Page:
MANILA, JAN. 26 -- President Corazon Aquino's top aide today accused military authorities here of wiretapping the telephones of high-ranking government officials, and said the United States had bugged Aquino's phone during her official U.S. visit in September.

Executive secretary Joker Arroyo told reporters that he staged a call to the president during her stay in New York to "placate" eavesdropping Americans. "We assumed there was an American bug. We knew there was a Philippine bug," Arroyo said.

Arroyo, speaking to a breakfast forum, accused the Defense Ministry here of wiretapping his home phone and the phones of other officials. "We asked the armed forces, and more particularly the Defense Ministry, to secure our phones," he said. "They left bugs. That is unpleasant but that is the truth. I repeat, instead of securing and removing the bugs, they placed bugs."

The remarks appeared to indicate widespread wiretapping of government officials in one ministry by officials in another. Arroyo and other aides said they were considering legal action against those responsible for the taping and for distributing copies of one taped conversation to the media.

Arroyo called the taping an "embarrassment" to the government and a serious breach of national security.

His comments were part of a new palace offensive aimed at limiting the political damage from the disclosure last week of secret tape recordings of a private conversation he had last September with Aquino and presidential speechwriter Teodoro Locsin, who were both in New York at the time.

During that conversation, according to copies of the tape and transcripts released to reporters, Aquino and the aides discussed the implications of an independent commission's vote to make the Philippines a "nuclear free" country in its new constitution. The three expressed fears that an aid bill in the U.S. Senate might be imperiled by the vote, and Arroyo suggested telephoning a commission member.

The disclosures are potentially damaging here since Aquino has repeatedly said that she did not try to influence the constitutional commission's deliberations. Also, any hint of American involvement in the Philippines' internal affairs immediately raises fears that the former colonial power is trying to manipulate events here.

Arroyo said today that the taped conversation did indeed take place, although he added that some portions of the tape appeared to have been spliced and thus taken out of context. He refused to specify where he thought the tapes had been spliced and what material was excluded.

He explained the conversation by saying that the three had "assumed" their conversation was being secretly recorded by American officials during Aquino's U.S. visit. After the commission vote to make the Philippines "nuclear-free," Arroyo said, they decided to stage the conversation to make it appear to the eavesdropping Americans that Aquino was really concerned and would try to have the vote reversed.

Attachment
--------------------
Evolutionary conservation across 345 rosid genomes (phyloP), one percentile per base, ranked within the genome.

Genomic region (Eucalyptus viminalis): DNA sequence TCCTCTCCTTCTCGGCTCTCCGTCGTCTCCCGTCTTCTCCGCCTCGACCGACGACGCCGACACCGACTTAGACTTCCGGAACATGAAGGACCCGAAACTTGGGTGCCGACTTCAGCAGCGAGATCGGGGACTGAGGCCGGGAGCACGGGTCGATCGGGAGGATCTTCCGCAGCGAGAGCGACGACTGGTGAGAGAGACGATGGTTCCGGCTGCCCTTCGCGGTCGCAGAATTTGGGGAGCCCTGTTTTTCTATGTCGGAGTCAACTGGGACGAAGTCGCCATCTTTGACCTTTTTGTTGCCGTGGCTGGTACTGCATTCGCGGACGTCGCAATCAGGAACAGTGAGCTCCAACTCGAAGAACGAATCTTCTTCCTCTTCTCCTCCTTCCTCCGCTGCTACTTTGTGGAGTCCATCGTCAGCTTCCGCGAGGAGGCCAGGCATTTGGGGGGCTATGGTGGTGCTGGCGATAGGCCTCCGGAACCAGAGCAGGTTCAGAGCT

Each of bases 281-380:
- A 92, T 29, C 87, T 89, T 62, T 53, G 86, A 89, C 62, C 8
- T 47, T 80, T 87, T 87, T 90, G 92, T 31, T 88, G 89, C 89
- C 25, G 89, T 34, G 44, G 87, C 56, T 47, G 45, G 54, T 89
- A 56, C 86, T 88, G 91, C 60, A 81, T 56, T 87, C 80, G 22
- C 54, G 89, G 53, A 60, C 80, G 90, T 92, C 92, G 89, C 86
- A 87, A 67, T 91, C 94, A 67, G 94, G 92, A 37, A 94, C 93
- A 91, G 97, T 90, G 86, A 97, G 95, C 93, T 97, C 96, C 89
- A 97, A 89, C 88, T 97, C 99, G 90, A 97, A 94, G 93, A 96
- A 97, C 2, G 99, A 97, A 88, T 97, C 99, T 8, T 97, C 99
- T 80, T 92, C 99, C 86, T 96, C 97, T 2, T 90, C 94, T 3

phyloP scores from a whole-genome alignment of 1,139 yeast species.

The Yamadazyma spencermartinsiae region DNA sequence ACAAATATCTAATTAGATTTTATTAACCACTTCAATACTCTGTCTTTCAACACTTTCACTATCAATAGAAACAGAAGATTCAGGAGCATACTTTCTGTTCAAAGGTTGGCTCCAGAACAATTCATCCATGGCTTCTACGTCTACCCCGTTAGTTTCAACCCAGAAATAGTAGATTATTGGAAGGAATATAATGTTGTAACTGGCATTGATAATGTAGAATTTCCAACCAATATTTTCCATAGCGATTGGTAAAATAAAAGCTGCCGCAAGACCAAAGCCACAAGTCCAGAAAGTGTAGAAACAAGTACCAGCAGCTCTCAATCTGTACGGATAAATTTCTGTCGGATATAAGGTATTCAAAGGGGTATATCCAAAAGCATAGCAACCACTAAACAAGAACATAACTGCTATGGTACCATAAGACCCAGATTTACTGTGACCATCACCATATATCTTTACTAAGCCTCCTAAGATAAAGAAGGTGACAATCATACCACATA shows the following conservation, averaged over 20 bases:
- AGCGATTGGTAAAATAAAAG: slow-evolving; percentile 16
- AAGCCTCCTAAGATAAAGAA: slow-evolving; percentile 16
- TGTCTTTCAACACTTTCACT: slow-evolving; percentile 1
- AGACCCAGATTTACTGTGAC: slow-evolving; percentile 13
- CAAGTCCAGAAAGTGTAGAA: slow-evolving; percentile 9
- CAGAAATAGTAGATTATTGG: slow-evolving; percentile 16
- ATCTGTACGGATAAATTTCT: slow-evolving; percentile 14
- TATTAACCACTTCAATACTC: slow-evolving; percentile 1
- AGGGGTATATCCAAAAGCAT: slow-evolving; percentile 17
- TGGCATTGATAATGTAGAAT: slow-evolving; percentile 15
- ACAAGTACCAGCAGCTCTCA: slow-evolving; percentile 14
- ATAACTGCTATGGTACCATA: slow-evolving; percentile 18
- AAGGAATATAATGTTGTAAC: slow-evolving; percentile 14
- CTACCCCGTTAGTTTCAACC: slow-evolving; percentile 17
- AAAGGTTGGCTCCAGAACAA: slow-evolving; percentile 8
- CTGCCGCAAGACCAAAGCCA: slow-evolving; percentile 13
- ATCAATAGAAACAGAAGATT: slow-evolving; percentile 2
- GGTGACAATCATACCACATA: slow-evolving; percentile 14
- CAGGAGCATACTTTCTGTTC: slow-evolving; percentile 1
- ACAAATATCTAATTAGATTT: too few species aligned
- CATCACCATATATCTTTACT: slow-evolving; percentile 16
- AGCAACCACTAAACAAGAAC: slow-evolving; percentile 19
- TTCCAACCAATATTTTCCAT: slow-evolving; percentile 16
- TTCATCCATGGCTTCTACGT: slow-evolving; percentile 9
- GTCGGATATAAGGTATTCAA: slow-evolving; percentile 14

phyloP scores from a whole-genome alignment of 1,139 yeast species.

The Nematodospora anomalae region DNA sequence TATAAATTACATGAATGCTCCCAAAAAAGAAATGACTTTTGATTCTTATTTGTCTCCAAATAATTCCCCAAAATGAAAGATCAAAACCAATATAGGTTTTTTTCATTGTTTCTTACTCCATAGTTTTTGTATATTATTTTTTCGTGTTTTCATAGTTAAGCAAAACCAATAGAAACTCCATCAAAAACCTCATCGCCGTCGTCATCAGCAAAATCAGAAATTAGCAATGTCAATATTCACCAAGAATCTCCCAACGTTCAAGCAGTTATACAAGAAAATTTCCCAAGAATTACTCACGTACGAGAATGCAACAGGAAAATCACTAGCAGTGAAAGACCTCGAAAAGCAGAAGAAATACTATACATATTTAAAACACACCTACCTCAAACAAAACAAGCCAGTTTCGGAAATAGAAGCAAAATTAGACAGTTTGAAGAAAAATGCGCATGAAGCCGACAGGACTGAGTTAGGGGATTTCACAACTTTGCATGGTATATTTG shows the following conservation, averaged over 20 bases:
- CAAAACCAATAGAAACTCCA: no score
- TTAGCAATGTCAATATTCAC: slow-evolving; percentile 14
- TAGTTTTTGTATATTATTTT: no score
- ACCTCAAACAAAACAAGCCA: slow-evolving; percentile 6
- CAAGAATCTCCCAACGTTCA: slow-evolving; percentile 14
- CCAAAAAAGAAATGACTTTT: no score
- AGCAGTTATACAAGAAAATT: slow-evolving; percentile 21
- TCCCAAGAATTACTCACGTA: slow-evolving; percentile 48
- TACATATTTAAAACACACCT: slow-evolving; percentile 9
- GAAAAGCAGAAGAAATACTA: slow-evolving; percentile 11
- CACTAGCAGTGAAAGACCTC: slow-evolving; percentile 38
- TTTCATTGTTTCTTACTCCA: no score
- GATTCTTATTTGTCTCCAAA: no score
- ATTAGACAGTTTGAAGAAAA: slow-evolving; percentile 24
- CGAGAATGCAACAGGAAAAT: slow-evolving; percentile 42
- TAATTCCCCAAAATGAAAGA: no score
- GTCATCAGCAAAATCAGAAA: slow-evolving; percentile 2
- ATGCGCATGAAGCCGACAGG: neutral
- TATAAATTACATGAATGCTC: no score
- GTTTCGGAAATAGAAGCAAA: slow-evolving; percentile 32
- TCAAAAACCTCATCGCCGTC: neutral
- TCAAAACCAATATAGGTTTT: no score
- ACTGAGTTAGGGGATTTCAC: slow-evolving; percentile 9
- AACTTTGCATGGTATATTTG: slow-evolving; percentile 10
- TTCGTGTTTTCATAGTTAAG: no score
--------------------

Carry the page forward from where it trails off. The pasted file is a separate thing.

"The conversation was for American consumption," Arroyo said, in what amounted to the unusual charge that one government had eavesdropped on the leader of another during an official state visit. "We assumed that there was an American bug," he said, adding that he knew all along that his phone was simultaneously being monitored by the Philippine military.

Locsin, in a lengthy letter sent to a local newspaper and published today, said that a request for a sweep of bugs would have been "impolite and impolitic," so the president's party "assumed" that the phone was monitored. He said at least three parties were listening to every call -- the party making the call, the party receiving, "and an American and/or Philippine bug."

{State Department spokeswoman Nancy Beck said she had no immediate comment. "I simply have nothing for you on that," she said.}

The tape and a transcript of the September call were released by former member of parliament Homobono Adaza, a mercurial opposition figure who is believed to be trying to discredit Aquino less than two weeks before a scheduled plebiscite on the draft constitution.

Adaza, who has promised to release more tapes, tonight called the palace's explanation "ridiculous."

Military officers have denied making the tapes, and Adaza said he did not obtain his copies from military sources.

The next tape scheduled for release, according to several impartial sources who either have heard it or were told of its existence, apparently involves a close relative of Aquino's discussing the Moslem situation with a high-ranking U.S. Embassy official here.

Arroyo left open the question of whether the taping was still going on. But the conversation between the Aquino relative and the embassy officer apparently took place only about three weeks ago, the sources said.

Diplomats and other sources here said they believed ex-president Ferdinand Marcos left behind the remnants of an extensive wiretapping system aimed against his political enemies -- most of whom are now in government. The bugging apparatus is probably still in existence, they said, although they doubted that the intelligence and security agents still on the military payroll here had the capability to continue widespread, around-the-clock taping of the entire government.

Arroyo said that when he talks to friends on his phone, he routinely asks, "Rex Robles, are you listening?" Rex Robles is a Navy captain closely identified with Juan Ponce Enrile, who Aquino ousted as defense minister last November.

At the presidential palace, another Aquino aide, national affairs adviser Aquilino Pimentel, was asked if he knew his phone was bugged and he replied: "Of course," adding that he rarely discusses sensitive matters on the telephone.